Feeds

Google tells Congress it's not Phorm

'Our users trust us'

Security for virtualized datacentres

Google wants you to know that in targeting online ads, it doesn't use Phorm-like deep packet inspection. But it still refuses to acknowledge its own massive threat to the privacy of humankind.

Early last week, amidst the ongoing controversy over data tracking ad firms like Phorm and NebuAd, some Congressional big wigs asked thirty American ISPs if they'd ever used customer browsing data as a means of targeting online ads. And just for good measure, they tossed the same question at Google, Yahoo!, and Microsoft.

We all know that Google uses customer browsing data as means of targeting online ads. But it does things a little differently than a Phorm-equipped ISP. And on Friday, Google responded with a letter (PDF) that promptly points out this nothing less than obvious distinction.

"Given your Committee's recent focus on deep-packet inspection in connection with advertising, we feel it important to state clearly and for the record that Google does not deliver advertising based on deep packet inspection," Google public policy and government affairs director Alan Davidson said in a letter to the chairman of the House Energy and Commerce Committee and other high-ranking lawmakers.

Google didn't actually badmouth deep-packet inspection - "we don't comment on third-parties," the search giant likes to tell us - but it seemed to imply that it frowns on the Phorm/NebuAd model - which does not require an opt-in. The next paragraph read like this: "In our quickly evolving business environment, ensuring that we can keep our users' trust is an essential constant for building the best possible products. With every Google product, we work hard to earn and keep that trust with a longstanding commitment to protect the privacy of our users' personal information. The bedrock of our privacy practices are three fundamentals: providing transparency, choice, and security."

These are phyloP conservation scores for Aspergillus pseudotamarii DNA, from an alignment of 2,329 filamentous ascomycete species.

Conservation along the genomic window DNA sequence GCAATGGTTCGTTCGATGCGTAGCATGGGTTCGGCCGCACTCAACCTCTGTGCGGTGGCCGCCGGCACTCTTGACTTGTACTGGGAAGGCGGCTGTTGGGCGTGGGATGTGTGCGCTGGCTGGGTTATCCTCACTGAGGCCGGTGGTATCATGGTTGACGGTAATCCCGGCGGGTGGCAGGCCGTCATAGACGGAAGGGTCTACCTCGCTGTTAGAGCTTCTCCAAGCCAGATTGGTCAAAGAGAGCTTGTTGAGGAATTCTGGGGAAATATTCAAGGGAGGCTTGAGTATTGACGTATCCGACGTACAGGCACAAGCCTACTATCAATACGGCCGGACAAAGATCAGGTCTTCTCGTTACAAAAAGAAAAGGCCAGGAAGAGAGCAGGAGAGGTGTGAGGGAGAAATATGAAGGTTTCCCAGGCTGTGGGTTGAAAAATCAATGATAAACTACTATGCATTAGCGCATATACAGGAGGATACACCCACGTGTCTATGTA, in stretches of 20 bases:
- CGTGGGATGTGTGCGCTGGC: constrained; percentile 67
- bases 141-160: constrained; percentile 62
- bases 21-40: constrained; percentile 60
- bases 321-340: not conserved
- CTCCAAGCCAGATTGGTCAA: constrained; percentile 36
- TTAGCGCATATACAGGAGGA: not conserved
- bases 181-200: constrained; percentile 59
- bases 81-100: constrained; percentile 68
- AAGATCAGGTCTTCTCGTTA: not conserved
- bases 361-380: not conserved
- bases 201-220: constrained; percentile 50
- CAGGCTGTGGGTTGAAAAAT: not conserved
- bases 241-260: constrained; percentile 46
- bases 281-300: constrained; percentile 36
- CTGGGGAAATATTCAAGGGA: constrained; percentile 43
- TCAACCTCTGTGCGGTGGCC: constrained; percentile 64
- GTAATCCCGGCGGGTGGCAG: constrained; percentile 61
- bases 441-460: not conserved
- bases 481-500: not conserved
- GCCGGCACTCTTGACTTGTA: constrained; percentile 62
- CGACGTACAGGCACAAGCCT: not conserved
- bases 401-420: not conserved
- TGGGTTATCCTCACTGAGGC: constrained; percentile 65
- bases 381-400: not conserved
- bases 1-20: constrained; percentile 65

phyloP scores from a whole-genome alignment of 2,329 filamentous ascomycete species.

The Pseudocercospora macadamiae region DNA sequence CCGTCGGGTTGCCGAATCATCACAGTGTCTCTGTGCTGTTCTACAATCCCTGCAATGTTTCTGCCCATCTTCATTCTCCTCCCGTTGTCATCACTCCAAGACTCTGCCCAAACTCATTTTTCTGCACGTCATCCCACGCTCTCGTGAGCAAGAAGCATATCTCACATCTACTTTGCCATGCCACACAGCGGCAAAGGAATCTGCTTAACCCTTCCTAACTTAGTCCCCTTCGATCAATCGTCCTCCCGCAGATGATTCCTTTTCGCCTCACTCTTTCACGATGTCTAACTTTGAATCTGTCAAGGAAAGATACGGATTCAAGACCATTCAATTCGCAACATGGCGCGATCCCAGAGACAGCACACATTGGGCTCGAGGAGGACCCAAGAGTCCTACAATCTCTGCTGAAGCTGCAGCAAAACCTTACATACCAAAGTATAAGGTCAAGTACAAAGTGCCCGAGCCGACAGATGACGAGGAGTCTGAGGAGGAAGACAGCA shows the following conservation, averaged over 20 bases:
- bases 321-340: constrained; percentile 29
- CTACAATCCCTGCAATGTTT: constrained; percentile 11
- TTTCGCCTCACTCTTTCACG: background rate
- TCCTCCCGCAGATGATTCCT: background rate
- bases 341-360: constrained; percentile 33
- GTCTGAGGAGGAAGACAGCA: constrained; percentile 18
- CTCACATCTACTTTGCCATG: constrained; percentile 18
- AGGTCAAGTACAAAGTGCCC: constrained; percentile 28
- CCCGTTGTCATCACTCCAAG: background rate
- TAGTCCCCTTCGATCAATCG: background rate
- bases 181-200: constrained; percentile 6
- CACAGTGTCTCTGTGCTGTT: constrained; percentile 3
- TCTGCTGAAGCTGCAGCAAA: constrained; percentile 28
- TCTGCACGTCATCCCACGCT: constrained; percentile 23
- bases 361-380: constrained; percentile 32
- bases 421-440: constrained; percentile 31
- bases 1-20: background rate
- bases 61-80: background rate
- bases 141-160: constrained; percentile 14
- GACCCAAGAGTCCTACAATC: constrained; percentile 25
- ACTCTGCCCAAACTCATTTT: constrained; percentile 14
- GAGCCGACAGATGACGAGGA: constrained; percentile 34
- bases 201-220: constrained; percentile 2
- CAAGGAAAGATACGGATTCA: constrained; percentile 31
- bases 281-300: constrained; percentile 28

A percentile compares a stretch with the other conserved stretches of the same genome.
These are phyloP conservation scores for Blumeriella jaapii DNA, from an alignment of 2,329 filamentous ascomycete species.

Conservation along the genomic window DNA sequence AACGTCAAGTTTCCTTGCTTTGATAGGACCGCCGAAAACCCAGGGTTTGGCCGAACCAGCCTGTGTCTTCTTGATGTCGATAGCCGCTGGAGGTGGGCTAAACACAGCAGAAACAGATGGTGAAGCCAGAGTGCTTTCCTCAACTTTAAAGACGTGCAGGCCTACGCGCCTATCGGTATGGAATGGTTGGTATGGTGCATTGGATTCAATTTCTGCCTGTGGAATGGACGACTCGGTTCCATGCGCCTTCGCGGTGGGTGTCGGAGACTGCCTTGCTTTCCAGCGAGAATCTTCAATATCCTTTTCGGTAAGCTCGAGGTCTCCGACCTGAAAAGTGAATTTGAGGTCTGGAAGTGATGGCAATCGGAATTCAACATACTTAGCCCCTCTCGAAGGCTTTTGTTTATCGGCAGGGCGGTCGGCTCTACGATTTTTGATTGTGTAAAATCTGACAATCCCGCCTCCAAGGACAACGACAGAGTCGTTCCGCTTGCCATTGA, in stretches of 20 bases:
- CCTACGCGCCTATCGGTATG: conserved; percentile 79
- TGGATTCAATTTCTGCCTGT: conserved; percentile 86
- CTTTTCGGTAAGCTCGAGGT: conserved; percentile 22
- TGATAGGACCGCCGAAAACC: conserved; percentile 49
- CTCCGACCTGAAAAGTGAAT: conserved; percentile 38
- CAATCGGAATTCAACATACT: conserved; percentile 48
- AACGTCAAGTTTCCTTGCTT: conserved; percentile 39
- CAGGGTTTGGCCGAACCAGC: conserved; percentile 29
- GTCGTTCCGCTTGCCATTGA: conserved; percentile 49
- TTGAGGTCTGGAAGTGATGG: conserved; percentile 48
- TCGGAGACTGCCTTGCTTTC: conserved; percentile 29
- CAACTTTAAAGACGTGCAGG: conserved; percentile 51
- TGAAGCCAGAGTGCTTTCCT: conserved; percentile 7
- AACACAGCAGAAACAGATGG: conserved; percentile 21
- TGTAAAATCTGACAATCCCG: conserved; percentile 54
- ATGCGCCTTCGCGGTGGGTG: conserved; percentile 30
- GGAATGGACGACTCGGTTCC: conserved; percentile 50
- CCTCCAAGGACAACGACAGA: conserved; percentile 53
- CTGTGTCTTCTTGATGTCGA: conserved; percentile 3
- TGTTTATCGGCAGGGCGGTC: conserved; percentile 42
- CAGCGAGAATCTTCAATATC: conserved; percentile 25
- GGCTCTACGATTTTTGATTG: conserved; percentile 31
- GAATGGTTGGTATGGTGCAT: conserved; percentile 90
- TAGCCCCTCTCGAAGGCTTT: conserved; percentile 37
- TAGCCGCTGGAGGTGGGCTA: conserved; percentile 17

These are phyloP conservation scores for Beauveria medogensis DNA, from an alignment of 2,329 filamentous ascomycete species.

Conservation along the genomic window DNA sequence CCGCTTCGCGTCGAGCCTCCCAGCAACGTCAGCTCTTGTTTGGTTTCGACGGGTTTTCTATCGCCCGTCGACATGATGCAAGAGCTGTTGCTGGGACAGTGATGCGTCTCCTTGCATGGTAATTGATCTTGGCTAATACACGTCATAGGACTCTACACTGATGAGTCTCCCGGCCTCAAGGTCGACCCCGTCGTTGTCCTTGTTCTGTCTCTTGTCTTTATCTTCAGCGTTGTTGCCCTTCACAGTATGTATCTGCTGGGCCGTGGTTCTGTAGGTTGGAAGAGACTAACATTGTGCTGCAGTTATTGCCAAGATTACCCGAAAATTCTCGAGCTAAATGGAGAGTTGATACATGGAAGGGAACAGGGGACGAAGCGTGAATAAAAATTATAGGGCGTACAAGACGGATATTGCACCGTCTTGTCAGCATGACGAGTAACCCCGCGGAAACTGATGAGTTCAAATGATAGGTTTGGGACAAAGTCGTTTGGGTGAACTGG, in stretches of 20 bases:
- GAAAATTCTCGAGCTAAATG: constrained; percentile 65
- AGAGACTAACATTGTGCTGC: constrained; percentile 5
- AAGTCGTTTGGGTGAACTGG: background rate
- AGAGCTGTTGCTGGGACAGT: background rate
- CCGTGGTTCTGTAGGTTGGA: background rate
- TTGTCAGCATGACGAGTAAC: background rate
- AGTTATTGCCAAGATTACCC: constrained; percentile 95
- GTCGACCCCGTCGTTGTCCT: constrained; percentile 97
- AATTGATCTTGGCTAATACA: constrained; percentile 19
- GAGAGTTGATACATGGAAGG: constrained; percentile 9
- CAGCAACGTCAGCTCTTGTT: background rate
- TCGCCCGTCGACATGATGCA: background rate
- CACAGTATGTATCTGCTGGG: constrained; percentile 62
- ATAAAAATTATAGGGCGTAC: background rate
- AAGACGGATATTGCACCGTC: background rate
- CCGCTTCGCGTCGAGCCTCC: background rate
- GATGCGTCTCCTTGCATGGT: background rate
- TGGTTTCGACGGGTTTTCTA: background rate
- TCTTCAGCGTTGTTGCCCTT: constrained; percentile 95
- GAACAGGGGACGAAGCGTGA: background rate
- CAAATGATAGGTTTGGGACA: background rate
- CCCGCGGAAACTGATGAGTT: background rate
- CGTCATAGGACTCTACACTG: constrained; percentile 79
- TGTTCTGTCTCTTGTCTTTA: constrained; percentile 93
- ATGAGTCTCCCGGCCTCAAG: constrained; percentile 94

Feel free to chuckle. Yes, unlike a Phorm or a NebuAd, Google is something you use by choice (assuming that other search engines actually provide an alternative). And it's not grabbing your surfing data from a third-party. But the sheer breadth of the data it collects is a problem in its own right. Google can talk about transparency, trust, and security all it likes. But no security is perfect. And a subpoena could nab that data at any time. ®

Secure remote control for conventional and virtual desktops

More from The Register

next story
Blockbuster book lays out the first 20 years of the Smartphone Wars
Symbian's David Wood bares all. Not for the faint hearted
'Serious flaws in the Vertigan report' says broadband boffin
Report 'fails reality test' , is 'simply wrong' and offers ''convenient' justification for FTTN says Rod Tucker
This flashlight app requires: Your contacts list, identity, access to your camera...
Who us, dodgy? Vast majority of mobile apps fail privacy test
Apple Watch will CONQUER smartwatch world – analysts
After Applelocalypse, other wristputers will get stuck in
Shades of Mannesmann: Vodafone should buy T-Mobile US
Biting the bullet would let Blighty-based biz flip the bird at AT&T
Drag queens: Oh, don't be so bitchy, Facebook! Let us use our stage names
Handbags at dawn over free content ad network's ID policy
Net neutrality fans' joy as '2.3 million email' flood hits US Congress
FCC invites opinions in CSV format, after Slowdown day 'success'
prev story

Whitepapers

Providing a secure and efficient Helpdesk
A single remote control platform for user support is be key to providing an efficient helpdesk. Retain full control over the way in which screen and keystroke data is transmitted.
Top 5 reasons to deploy VMware with Tegile
Data demand and the rise of virtualization is challenging IT teams to deliver storage performance, scalability and capacity that can keep up, while maximizing efficiency.
Reg Reader Research: SaaS based Email and Office Productivity Tools
Read this Reg reader report which provides advice and guidance for SMBs towards the use of SaaS based email and Office productivity tools.
Security for virtualized datacentres
Legacy security solutions are inefficient due to the architectural differences between physical and virtual environments.
Secure remote control for conventional and virtual desktops
Balancing user privacy and privileged access, in accordance with compliance frameworks and legislation. Evaluating any potential remote control choice.